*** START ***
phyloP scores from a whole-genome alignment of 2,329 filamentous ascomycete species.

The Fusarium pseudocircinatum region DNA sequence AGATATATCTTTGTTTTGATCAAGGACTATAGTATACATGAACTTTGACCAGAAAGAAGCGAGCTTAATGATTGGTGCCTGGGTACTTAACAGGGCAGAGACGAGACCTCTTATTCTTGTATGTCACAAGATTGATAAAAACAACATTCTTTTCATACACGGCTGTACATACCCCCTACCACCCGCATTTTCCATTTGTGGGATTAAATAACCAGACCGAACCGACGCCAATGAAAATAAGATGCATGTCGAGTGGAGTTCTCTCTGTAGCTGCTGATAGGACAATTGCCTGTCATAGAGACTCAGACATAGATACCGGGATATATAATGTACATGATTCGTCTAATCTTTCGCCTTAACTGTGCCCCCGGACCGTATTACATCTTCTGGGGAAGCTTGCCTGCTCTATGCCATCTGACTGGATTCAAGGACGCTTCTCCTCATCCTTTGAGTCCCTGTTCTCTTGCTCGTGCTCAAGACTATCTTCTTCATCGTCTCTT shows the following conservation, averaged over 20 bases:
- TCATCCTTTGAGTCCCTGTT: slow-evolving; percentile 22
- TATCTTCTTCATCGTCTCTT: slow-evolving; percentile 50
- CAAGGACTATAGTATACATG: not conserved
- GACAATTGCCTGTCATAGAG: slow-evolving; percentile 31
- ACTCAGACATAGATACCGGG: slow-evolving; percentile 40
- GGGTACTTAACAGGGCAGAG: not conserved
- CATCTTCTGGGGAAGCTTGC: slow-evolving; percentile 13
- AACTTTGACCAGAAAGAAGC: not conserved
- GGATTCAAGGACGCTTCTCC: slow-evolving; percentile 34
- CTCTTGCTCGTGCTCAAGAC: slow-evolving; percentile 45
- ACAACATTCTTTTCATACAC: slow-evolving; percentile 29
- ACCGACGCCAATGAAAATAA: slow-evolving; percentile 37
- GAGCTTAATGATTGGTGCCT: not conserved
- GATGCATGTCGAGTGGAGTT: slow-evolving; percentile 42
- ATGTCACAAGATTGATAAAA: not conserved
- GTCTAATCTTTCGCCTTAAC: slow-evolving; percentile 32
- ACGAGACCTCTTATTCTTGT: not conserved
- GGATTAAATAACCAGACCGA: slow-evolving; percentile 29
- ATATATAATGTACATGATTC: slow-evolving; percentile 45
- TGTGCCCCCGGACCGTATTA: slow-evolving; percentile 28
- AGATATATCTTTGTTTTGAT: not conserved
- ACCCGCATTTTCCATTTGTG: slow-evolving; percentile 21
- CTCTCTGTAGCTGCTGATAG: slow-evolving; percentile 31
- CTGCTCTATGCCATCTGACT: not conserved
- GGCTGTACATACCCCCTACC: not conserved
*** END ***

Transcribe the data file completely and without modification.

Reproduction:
phyloP scores from a whole-genome alignment of 2,329 filamentous ascomycete species.

The Fusarium pseudocircinatum region DNA sequence AGATATATCTTTGTTTTGATCAAGGACTATAGTATACATGAACTTTGACCAGAAAGAAGCGAGCTTAATGATTGGTGCCTGGGTACTTAACAGGGCAGAGACGAGACCTCTTATTCTTGTATGTCACAAGATTGATAAAAACAACATTCTTTTCATACACGGCTGTACATACCCCCTACCACCCGCATTTTCCATTTGTGGGATTAAATAACCAGACCGAACCGACGCCAATGAAAATAAGATGCATGTCGAGTGGAGTTCTCTCTGTAGCTGCTGATAGGACAATTGCCTGTCATAGAGACTCAGACATAGATACCGGGATATATAATGTACATGATTCGTCTAATCTTTCGCCTTAACTGTGCCCCCGGACCGTATTACATCTTCTGGGGAAGCTTGCCTGCTCTATGCCATCTGACTGGATTCAAGGACGCTTCTCCTCATCCTTTGAGTCCCTGTTCTCTTGCTCGTGCTCAAGACTATCTTCTTCATCGTCTCTT shows the following conservation, averaged over 20 bases:
- TCATCCTTTGAGTCCCTGTT: slow-evolving; percentile 22
- TATCTTCTTCATCGTCTCTT: slow-evolving; percentile 50
- CAAGGACTATAGTATACATG: not conserved
- GACAATTGCCTGTCATAGAG: slow-evolving; percentile 31
- ACTCAGACATAGATACCGGG: slow-evolving; percentile 40
- GGGTACTTAACAGGGCAGAG: not conserved
- CATCTTCTGGGGAAGCTTGC: slow-evolving; percentile 13
- AACTTTGACCAGAAAGAAGC: not conserved
- GGATTCAAGGACGCTTCTCC: slow-evolving; percentile 34
- CTCTTGCTCGTGCTCAAGAC: slow-evolving; percentile 45
- ACAACATTCTTTTCATACAC: slow-evolving; percentile 29
- ACCGACGCCAATGAAAATAA: slow-evolving; percentile 37
- GAGCTTAATGATTGGTGCCT: not conserved
- GATGCATGTCGAGTGGAGTT: slow-evolving; percentile 42
- ATGTCACAAGATTGATAAAA: not conserved
- GTCTAATCTTTCGCCTTAAC: slow-evolving; percentile 32
- ACGAGACCTCTTATTCTTGT: not conserved
- GGATTAAATAACCAGACCGA: slow-evolving; percentile 29
- ATATATAATGTACATGATTC: slow-evolving; percentile 45
- TGTGCCCCCGGACCGTATTA: slow-evolving; percentile 28
- AGATATATCTTTGTTTTGAT: not conserved
- ACCCGCATTTTCCATTTGTG: slow-evolving; percentile 21
- CTCTCTGTAGCTGCTGATAG: slow-evolving; percentile 31
- CTGCTCTATGCCATCTGACT: not conserved
- GGCTGTACATACCCCCTACC: not conserved